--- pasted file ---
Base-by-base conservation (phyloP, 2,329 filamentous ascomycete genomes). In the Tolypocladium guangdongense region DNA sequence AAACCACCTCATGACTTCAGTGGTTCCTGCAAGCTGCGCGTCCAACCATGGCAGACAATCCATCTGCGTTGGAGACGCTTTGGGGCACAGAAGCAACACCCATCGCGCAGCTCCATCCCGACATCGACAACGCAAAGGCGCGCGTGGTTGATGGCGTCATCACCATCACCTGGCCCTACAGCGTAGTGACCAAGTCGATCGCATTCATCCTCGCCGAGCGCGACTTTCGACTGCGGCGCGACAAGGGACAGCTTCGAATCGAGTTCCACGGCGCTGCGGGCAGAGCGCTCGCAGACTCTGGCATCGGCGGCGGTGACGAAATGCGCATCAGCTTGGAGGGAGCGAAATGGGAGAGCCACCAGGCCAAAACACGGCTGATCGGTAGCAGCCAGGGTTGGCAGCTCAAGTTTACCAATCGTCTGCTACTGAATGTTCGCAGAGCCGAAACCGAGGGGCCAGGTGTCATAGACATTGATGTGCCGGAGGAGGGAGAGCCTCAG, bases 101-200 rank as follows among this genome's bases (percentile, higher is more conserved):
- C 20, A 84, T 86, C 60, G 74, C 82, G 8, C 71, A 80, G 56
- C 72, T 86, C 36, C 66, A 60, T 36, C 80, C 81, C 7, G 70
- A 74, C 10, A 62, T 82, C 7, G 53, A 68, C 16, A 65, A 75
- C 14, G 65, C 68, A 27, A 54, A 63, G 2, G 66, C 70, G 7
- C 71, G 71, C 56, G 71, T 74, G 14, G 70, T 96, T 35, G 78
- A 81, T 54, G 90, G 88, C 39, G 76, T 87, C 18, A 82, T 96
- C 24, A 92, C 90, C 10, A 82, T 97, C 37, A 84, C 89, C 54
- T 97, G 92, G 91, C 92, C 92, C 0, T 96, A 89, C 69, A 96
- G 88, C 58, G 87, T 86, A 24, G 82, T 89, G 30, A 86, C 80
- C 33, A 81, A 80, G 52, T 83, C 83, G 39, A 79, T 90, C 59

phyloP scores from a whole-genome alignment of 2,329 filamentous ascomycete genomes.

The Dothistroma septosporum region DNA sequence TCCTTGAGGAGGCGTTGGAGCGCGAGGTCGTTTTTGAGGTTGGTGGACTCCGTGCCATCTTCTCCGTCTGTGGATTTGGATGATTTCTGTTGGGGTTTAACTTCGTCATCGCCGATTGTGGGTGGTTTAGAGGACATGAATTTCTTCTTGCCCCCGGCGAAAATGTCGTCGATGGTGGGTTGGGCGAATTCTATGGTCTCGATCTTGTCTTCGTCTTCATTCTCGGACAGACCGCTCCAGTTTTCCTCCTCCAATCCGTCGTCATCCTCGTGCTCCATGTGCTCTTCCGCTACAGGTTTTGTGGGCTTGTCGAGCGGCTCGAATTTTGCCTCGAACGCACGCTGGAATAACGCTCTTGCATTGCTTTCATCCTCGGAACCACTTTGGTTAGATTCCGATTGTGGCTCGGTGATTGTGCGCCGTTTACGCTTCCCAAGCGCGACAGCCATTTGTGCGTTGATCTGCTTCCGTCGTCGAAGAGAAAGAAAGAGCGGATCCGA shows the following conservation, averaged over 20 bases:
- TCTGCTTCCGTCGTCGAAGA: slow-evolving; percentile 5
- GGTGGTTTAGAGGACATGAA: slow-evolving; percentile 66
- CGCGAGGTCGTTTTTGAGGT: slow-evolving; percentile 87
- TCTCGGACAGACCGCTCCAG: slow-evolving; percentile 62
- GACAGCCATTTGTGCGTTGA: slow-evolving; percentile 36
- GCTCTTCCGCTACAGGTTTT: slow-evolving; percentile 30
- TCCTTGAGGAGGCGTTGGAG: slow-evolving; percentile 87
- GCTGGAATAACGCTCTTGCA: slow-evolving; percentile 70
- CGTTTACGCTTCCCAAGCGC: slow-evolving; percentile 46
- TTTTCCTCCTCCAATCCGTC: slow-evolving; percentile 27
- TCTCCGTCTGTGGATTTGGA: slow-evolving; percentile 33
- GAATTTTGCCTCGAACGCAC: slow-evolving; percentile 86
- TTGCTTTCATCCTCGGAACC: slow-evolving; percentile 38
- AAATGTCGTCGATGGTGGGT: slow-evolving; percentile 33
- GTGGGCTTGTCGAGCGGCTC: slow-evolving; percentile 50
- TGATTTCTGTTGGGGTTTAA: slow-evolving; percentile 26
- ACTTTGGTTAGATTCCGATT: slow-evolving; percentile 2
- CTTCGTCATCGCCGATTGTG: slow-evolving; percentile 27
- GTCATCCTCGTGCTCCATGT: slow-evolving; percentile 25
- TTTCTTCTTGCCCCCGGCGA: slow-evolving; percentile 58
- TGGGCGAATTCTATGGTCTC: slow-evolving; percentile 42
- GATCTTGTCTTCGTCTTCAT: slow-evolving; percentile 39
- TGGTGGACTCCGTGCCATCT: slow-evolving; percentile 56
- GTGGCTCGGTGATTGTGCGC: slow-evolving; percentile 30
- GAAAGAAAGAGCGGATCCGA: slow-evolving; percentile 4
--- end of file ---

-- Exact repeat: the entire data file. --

Base-by-base conservation (phyloP, 2,329 filamentous ascomycete genomes). In the Tolypocladium guangdongense region DNA sequence AAACCACCTCATGACTTCAGTGGTTCCTGCAAGCTGCGCGTCCAACCATGGCAGACAATCCATCTGCGTTGGAGACGCTTTGGGGCACAGAAGCAACACCCATCGCGCAGCTCCATCCCGACATCGACAACGCAAAGGCGCGCGTGGTTGATGGCGTCATCACCATCACCTGGCCCTACAGCGTAGTGACCAAGTCGATCGCATTCATCCTCGCCGAGCGCGACTTTCGACTGCGGCGCGACAAGGGACAGCTTCGAATCGAGTTCCACGGCGCTGCGGGCAGAGCGCTCGCAGACTCTGGCATCGGCGGCGGTGACGAAATGCGCATCAGCTTGGAGGGAGCGAAATGGGAGAGCCACCAGGCCAAAACACGGCTGATCGGTAGCAGCCAGGGTTGGCAGCTCAAGTTTACCAATCGTCTGCTACTGAATGTTCGCAGAGCCGAAACCGAGGGGCCAGGTGTCATAGACATTGATGTGCCGGAGGAGGGAGAGCCTCAG, bases 101-200 rank as follows among this genome's bases (percentile, higher is more conserved):
- C 20, A 84, T 86, C 60, G 74, C 82, G 8, C 71, A 80, G 56
- C 72, T 86, C 36, C 66, A 60, T 36, C 80, C 81, C 7, G 70
- A 74, C 10, A 62, T 82, C 7, G 53, A 68, C 16, A 65, A 75
- C 14, G 65, C 68, A 27, A 54, A 63, G 2, G 66, C 70, G 7
- C 71, G 71, C 56, G 71, T 74, G 14, G 70, T 96, T 35, G 78
- A 81, T 54, G 90, G 88, C 39, G 76, T 87, C 18, A 82, T 96
- C 24, A 92, C 90, C 10, A 82, T 97, C 37, A 84, C 89, C 54
- T 97, G 92, G 91, C 92, C 92, C 0, T 96, A 89, C 69, A 96
- G 88, C 58, G 87, T 86, A 24, G 82, T 89, G 30, A 86, C 80
- C 33, A 81, A 80, G 52, T 83, C 83, G 39, A 79, T 90, C 59

phyloP scores from a whole-genome alignment of 2,329 filamentous ascomycete genomes.

The Dothistroma septosporum region DNA sequence TCCTTGAGGAGGCGTTGGAGCGCGAGGTCGTTTTTGAGGTTGGTGGACTCCGTGCCATCTTCTCCGTCTGTGGATTTGGATGATTTCTGTTGGGGTTTAACTTCGTCATCGCCGATTGTGGGTGGTTTAGAGGACATGAATTTCTTCTTGCCCCCGGCGAAAATGTCGTCGATGGTGGGTTGGGCGAATTCTATGGTCTCGATCTTGTCTTCGTCTTCATTCTCGGACAGACCGCTCCAGTTTTCCTCCTCCAATCCGTCGTCATCCTCGTGCTCCATGTGCTCTTCCGCTACAGGTTTTGTGGGCTTGTCGAGCGGCTCGAATTTTGCCTCGAACGCACGCTGGAATAACGCTCTTGCATTGCTTTCATCCTCGGAACCACTTTGGTTAGATTCCGATTGTGGCTCGGTGATTGTGCGCCGTTTACGCTTCCCAAGCGCGACAGCCATTTGTGCGTTGATCTGCTTCCGTCGTCGAAGAGAAAGAAAGAGCGGATCCGA shows the following conservation, averaged over 20 bases:
- TCTGCTTCCGTCGTCGAAGA: slow-evolving; percentile 5
- GGTGGTTTAGAGGACATGAA: slow-evolving; percentile 66
- CGCGAGGTCGTTTTTGAGGT: slow-evolving; percentile 87
- TCTCGGACAGACCGCTCCAG: slow-evolving; percentile 62
- GACAGCCATTTGTGCGTTGA: slow-evolving; percentile 36
- GCTCTTCCGCTACAGGTTTT: slow-evolving; percentile 30
- TCCTTGAGGAGGCGTTGGAG: slow-evolving; percentile 87
- GCTGGAATAACGCTCTTGCA: slow-evolving; percentile 70
- CGTTTACGCTTCCCAAGCGC: slow-evolving; percentile 46
- TTTTCCTCCTCCAATCCGTC: slow-evolving; percentile 27
- TCTCCGTCTGTGGATTTGGA: slow-evolving; percentile 33
- GAATTTTGCCTCGAACGCAC: slow-evolving; percentile 86
- TTGCTTTCATCCTCGGAACC: slow-evolving; percentile 38
- AAATGTCGTCGATGGTGGGT: slow-evolving; percentile 33
- GTGGGCTTGTCGAGCGGCTC: slow-evolving; percentile 50
- TGATTTCTGTTGGGGTTTAA: slow-evolving; percentile 26
- ACTTTGGTTAGATTCCGATT: slow-evolving; percentile 2
- CTTCGTCATCGCCGATTGTG: slow-evolving; percentile 27
- GTCATCCTCGTGCTCCATGT: slow-evolving; percentile 25
- TTTCTTCTTGCCCCCGGCGA: slow-evolving; percentile 58
- TGGGCGAATTCTATGGTCTC: slow-evolving; percentile 42
- GATCTTGTCTTCGTCTTCAT: slow-evolving; percentile 39
- TGGTGGACTCCGTGCCATCT: slow-evolving; percentile 56
- GTGGCTCGGTGATTGTGCGC: slow-evolving; percentile 30
- GAAAGAAAGAGCGGATCCGA: slow-evolving; percentile 4